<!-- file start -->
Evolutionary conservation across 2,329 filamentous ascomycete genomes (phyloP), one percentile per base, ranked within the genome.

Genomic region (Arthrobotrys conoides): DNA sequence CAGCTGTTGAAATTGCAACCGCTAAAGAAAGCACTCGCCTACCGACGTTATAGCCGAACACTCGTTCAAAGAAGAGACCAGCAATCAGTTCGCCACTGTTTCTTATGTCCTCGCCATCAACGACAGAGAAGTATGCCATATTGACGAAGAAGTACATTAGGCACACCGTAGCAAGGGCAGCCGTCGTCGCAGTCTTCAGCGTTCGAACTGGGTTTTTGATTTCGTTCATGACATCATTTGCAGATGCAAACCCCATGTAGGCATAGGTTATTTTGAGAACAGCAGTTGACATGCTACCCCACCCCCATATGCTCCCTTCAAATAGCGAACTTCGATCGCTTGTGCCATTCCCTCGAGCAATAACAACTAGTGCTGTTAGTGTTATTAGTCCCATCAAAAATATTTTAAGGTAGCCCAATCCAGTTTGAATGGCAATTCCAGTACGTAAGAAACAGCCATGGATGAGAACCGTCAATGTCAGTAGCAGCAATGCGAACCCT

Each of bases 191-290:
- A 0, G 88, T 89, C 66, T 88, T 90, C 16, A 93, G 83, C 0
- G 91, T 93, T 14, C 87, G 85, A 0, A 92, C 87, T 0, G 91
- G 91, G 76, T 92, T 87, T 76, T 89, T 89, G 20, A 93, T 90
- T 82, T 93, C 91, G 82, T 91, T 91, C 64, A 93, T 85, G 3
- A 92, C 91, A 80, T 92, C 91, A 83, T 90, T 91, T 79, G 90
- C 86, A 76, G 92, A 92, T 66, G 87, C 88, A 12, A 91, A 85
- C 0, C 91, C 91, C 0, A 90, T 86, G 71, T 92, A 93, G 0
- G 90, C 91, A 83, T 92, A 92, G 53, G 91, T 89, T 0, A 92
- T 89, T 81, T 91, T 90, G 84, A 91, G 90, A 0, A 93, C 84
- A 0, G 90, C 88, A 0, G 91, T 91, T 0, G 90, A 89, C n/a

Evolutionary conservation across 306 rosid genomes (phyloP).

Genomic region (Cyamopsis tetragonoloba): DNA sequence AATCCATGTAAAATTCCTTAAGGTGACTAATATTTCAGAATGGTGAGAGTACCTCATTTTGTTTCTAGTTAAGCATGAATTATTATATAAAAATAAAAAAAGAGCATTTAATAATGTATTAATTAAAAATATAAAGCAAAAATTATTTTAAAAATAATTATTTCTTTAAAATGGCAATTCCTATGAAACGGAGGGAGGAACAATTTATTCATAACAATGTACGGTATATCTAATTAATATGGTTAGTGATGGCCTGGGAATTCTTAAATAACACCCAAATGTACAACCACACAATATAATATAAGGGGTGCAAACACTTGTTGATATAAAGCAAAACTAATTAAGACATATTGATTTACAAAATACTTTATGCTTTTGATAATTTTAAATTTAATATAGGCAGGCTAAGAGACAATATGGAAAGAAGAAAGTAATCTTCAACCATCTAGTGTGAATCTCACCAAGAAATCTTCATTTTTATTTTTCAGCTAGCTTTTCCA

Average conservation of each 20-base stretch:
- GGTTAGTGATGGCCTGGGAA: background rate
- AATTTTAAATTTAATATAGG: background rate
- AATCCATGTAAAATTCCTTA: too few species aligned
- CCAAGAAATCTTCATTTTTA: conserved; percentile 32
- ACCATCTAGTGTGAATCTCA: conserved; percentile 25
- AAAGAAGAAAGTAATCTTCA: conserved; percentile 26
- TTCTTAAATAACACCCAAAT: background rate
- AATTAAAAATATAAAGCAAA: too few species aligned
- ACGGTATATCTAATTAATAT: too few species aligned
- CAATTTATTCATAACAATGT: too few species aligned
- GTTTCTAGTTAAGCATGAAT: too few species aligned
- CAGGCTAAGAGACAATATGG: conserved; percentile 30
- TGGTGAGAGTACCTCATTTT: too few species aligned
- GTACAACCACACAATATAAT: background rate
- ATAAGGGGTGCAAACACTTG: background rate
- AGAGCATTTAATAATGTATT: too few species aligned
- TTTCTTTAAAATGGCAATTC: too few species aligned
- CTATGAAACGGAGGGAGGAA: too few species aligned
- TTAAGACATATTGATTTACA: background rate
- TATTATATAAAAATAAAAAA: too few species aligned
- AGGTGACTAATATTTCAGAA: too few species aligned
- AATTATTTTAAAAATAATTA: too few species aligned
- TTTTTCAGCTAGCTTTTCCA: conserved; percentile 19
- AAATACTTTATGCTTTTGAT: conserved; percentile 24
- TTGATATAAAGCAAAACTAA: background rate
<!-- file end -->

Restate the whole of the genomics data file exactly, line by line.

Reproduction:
Evolutionary conservation across 2,329 filamentous ascomycete genomes (phyloP), one percentile per base, ranked within the genome.

Genomic region (Arthrobotrys conoides): DNA sequence CAGCTGTTGAAATTGCAACCGCTAAAGAAAGCACTCGCCTACCGACGTTATAGCCGAACACTCGTTCAAAGAAGAGACCAGCAATCAGTTCGCCACTGTTTCTTATGTCCTCGCCATCAACGACAGAGAAGTATGCCATATTGACGAAGAAGTACATTAGGCACACCGTAGCAAGGGCAGCCGTCGTCGCAGTCTTCAGCGTTCGAACTGGGTTTTTGATTTCGTTCATGACATCATTTGCAGATGCAAACCCCATGTAGGCATAGGTTATTTTGAGAACAGCAGTTGACATGCTACCCCACCCCCATATGCTCCCTTCAAATAGCGAACTTCGATCGCTTGTGCCATTCCCTCGAGCAATAACAACTAGTGCTGTTAGTGTTATTAGTCCCATCAAAAATATTTTAAGGTAGCCCAATCCAGTTTGAATGGCAATTCCAGTACGTAAGAAACAGCCATGGATGAGAACCGTCAATGTCAGTAGCAGCAATGCGAACCCT

Each of bases 191-290:
- A 0, G 88, T 89, C 66, T 88, T 90, C 16, A 93, G 83, C 0
- G 91, T 93, T 14, C 87, G 85, A 0, A 92, C 87, T 0, G 91
- G 91, G 76, T 92, T 87, T 76, T 89, T 89, G 20, A 93, T 90
- T 82, T 93, C 91, G 82, T 91, T 91, C 64, A 93, T 85, G 3
- A 92, C 91, A 80, T 92, C 91, A 83, T 90, T 91, T 79, G 90
- C 86, A 76, G 92, A 92, T 66, G 87, C 88, A 12, A 91, A 85
- C 0, C 91, C 91, C 0, A 90, T 86, G 71, T 92, A 93, G 0
- G 90, C 91, A 83, T 92, A 92, G 53, G 91, T 89, T 0, A 92
- T 89, T 81, T 91, T 90, G 84, A 91, G 90, A 0, A 93, C 84
- A 0, G 90, C 88, A 0, G 91, T 91, T 0, G 90, A 89, C n/a

Evolutionary conservation across 306 rosid genomes (phyloP).

Genomic region (Cyamopsis tetragonoloba): DNA sequence AATCCATGTAAAATTCCTTAAGGTGACTAATATTTCAGAATGGTGAGAGTACCTCATTTTGTTTCTAGTTAAGCATGAATTATTATATAAAAATAAAAAAAGAGCATTTAATAATGTATTAATTAAAAATATAAAGCAAAAATTATTTTAAAAATAATTATTTCTTTAAAATGGCAATTCCTATGAAACGGAGGGAGGAACAATTTATTCATAACAATGTACGGTATATCTAATTAATATGGTTAGTGATGGCCTGGGAATTCTTAAATAACACCCAAATGTACAACCACACAATATAATATAAGGGGTGCAAACACTTGTTGATATAAAGCAAAACTAATTAAGACATATTGATTTACAAAATACTTTATGCTTTTGATAATTTTAAATTTAATATAGGCAGGCTAAGAGACAATATGGAAAGAAGAAAGTAATCTTCAACCATCTAGTGTGAATCTCACCAAGAAATCTTCATTTTTATTTTTCAGCTAGCTTTTCCA

Average conservation of each 20-base stretch:
- GGTTAGTGATGGCCTGGGAA: background rate
- AATTTTAAATTTAATATAGG: background rate
- AATCCATGTAAAATTCCTTA: too few species aligned
- CCAAGAAATCTTCATTTTTA: conserved; percentile 32
- ACCATCTAGTGTGAATCTCA: conserved; percentile 25
- AAAGAAGAAAGTAATCTTCA: conserved; percentile 26
- TTCTTAAATAACACCCAAAT: background rate
- AATTAAAAATATAAAGCAAA: too few species aligned
- ACGGTATATCTAATTAATAT: too few species aligned
- CAATTTATTCATAACAATGT: too few species aligned
- GTTTCTAGTTAAGCATGAAT: too few species aligned
- CAGGCTAAGAGACAATATGG: conserved; percentile 30
- TGGTGAGAGTACCTCATTTT: too few species aligned
- GTACAACCACACAATATAAT: background rate
- ATAAGGGGTGCAAACACTTG: background rate
- AGAGCATTTAATAATGTATT: too few species aligned
- TTTCTTTAAAATGGCAATTC: too few species aligned
- CTATGAAACGGAGGGAGGAA: too few species aligned
- TTAAGACATATTGATTTACA: background rate
- TATTATATAAAAATAAAAAA: too few species aligned
- AGGTGACTAATATTTCAGAA: too few species aligned
- AATTATTTTAAAAATAATTA: too few species aligned
- TTTTTCAGCTAGCTTTTCCA: conserved; percentile 19
- AAATACTTTATGCTTTTGAT: conserved; percentile 24
- TTGATATAAAGCAAAACTAA: background rate